Cindy Hooker, Benton Unit director, explained the benefits and reasoning behind the move.
“A lot of people associated us with being a part of the church, so now we have our own separate identity,” Hooker said. “Sometimes we would have to leave the building for church events. Now we will not have to share a space anymore.”
Safety features unable to be implemented at the old site were constructed into the new building.
All rooms are built into the building’s exterior walls. Large windows have been placed along each room’s inside wall and doors. Charlie Sutton, BGCC director, said the windows throughout the inside of the building allow for visual surveillance by employees.
Additional safety features include cameras placed throughout the inside and outside of the club. These devices will add a second hand to surveillance by monitoring all activity on the property. Buzz doors separating the lobby and the club will provide a waiting area for visitors until they are properly processed.
Like the other BGCC units, children will also sign in on iPads when entering the building and changing programs.
Added Hooker, “We are very proud of the safety features in the building.”
Construction began in October and was made possible thanks to a USDA Rural Development loan and grant.
“When it was all said and done, we ended up with $100,000 in grant money just from USDA looking and trying to help us out,” Hooker said. “The building was $400,000, not including sewage.”
Grants are given by USDA to towns of up to 20,000 in population for public entities and nonprofit corporations. Hooker said taking a loan out for the unit and paying a monthly rate is more manageable than paying rent.
She said she sees the new building as only phase one in a three-part plan for the unit.
“We hope in the future we will be able to build a gym and teen center,” Hooker said. “There is not really anything for our older kids to do.”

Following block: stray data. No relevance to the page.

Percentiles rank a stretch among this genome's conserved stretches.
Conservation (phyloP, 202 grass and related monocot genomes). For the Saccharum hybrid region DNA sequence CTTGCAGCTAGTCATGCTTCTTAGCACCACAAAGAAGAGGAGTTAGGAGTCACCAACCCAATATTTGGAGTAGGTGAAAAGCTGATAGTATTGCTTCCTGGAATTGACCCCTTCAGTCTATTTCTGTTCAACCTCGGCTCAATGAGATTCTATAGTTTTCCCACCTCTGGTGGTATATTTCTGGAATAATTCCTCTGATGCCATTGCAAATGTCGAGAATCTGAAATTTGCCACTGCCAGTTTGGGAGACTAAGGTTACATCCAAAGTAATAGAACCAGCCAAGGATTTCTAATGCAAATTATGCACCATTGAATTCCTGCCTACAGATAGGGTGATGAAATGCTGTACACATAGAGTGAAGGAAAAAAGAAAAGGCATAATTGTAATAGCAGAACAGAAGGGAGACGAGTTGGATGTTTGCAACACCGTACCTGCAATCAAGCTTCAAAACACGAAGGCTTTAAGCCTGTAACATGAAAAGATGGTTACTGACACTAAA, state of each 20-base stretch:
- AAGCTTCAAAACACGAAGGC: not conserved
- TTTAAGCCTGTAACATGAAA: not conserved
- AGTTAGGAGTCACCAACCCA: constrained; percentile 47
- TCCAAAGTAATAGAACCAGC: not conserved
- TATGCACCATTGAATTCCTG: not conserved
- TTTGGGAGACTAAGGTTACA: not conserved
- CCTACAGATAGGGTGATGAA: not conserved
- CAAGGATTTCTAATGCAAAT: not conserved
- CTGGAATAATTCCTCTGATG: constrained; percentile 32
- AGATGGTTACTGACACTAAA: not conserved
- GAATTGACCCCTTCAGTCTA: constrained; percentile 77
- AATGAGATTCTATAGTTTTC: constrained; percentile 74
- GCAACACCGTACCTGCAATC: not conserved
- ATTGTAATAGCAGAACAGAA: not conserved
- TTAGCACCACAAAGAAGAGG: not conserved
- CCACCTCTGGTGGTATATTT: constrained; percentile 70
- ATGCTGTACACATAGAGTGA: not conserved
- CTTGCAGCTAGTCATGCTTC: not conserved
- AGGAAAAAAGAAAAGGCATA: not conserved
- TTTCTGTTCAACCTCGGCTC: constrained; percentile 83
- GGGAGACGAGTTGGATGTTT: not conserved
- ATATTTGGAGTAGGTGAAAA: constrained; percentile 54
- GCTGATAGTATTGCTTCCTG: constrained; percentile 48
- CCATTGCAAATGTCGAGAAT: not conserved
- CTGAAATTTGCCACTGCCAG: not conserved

Teen pregnancy and low graduation rates are two factors Hooker hopes to combat by providing more teen-centered activities. There are currently around 15-20 teenagers who consistently visit the unit.
While further construction will not be completed at this time, Hooker assured, “We really want to provide that space.”
Youth planning on attending the unit this summer can expect their education to continue even while out for school.
“One of the things Boys and Girls Clubs of America is really focused on right now is working really closely with our education system,” Hooker said. “All of the kids at our clubs who graduate have a life plan.”
Children still years away from graduation are still kept in mind. Hooker said the big focus right now is STEM, or Science Technology Engineering and Mathematics. Members young and old will enjoy a variety of projects from creating volcanoes to shooting off rockets.
Hooker is excited for the club members to see one room in particular.
“We had a lot of things donated from the Adult Learning Center,” Hooker said. “There are a lot of educational tools geared toward children there.”
She explained the club in Cleveland was not initially supposed to be a part of the Boys and Girls Clubs of America. The plan was for a youth center before the idea developed into something more.
“We are way more advanced than what we would have been on our own. Cleveland [clubs] have so much experience and they really are a leader in a lot of things going on state-wide,” Hooker said. “We are glad to be under their umbrella.”
Benton Unit’s grand opening is scheduled for August.